What is Tendinosis?

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What is Tendinosis?
Tendons are rope-like structures that attach muscles to bones. Ligaments are similar structures that attach bones to other bones. When muscles and bones move, they exert stresses on the tendons and ligaments that are attached to them.

When your muscles move in new ways or do more work than they can handle, your muscles and tendons can sustain some damage on a cellular scale. If the increase in demand is made gradually, muscle and tendon tissues will usually heal, build in strength, and adapt to new loads. Athletes use these principles to build muscle and tendon strength with good training programs.

You can, however, do some activity that injures a tendon on a microscopic scale and then do more injury before the tendon heals. If you continue the injurious activity, you will gradually accumulate these microinjuries. When enough injury accumulates, you’ll feel pain. This kind of injury that comes on slowly with time and persists is a chronic injury; acute tendon injuries are sudden tears that cause immediate pain and obvious symptoms. Tendon injuries often require patience and careful rehabilitation because tendons heal more slowly than muscles do.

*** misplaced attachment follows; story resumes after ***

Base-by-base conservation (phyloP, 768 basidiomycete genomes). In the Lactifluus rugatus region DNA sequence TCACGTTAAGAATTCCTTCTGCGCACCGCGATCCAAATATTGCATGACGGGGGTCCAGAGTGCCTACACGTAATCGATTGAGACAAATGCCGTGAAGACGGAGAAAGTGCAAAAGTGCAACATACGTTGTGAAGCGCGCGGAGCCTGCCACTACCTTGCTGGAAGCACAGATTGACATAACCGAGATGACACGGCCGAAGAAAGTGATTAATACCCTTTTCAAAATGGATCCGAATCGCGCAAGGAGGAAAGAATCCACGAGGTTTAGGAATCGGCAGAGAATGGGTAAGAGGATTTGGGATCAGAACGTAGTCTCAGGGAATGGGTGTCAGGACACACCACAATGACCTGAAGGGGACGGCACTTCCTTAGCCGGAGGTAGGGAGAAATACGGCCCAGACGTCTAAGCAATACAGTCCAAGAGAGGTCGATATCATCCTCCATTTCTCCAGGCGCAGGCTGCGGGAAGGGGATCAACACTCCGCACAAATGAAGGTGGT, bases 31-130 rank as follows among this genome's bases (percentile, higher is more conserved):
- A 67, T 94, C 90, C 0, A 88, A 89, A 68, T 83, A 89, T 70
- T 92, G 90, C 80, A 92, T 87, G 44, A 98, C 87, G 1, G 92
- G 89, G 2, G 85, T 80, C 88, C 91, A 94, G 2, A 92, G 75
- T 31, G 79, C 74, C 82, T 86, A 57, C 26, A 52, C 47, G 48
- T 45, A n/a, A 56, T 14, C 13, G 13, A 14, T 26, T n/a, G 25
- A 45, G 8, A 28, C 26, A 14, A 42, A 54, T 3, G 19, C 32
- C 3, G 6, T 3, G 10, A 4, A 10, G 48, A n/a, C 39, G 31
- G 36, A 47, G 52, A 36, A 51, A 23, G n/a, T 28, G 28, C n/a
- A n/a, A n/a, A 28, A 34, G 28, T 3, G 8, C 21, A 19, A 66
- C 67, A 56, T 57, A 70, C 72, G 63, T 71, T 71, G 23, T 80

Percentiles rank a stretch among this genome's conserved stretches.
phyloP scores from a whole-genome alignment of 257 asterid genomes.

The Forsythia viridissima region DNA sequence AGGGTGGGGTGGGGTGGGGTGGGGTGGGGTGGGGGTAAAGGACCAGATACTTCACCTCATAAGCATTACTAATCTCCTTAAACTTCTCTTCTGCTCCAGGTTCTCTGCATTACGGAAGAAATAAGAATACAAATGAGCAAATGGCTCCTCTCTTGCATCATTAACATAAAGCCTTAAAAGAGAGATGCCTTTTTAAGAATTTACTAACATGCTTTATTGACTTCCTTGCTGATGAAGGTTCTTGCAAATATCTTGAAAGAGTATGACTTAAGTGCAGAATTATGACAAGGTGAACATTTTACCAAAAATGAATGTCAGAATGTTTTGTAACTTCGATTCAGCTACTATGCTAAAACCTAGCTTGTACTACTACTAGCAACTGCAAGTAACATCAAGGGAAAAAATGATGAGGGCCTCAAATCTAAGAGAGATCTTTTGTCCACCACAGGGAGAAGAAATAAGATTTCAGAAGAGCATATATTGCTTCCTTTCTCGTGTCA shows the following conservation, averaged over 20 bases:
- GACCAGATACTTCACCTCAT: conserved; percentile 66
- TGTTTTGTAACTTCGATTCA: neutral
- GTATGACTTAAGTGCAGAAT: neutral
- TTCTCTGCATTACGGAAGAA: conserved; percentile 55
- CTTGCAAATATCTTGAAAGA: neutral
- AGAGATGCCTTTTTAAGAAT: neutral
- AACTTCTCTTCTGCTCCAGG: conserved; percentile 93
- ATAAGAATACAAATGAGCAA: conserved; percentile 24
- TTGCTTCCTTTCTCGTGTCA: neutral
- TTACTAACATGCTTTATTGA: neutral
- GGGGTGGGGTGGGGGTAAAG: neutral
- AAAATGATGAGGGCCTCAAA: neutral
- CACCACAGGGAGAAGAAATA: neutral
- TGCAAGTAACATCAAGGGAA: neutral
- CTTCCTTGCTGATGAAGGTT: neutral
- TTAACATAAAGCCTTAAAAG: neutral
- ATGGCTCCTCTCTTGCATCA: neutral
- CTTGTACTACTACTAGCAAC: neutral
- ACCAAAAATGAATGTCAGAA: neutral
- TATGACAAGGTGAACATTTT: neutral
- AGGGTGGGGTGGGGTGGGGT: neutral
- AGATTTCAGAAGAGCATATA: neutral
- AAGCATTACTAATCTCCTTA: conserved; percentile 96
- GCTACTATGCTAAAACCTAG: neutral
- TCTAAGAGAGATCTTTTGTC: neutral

Tendinosis is an accumulation over time of small-scale injuries that don’t heal properly; it is a chronic injury of failed healing.

Tendinosis can occur in many different tendons, with some of the most common areas being the hand, wrist, forearm, elbow, shoulder, knee, and heel.

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Posted on May 4, 2012, in massage, Soft Tissue, Trigger point, Uncategorized and tagged , , , , , , , . Bookmark the permalink. 1 Comment.

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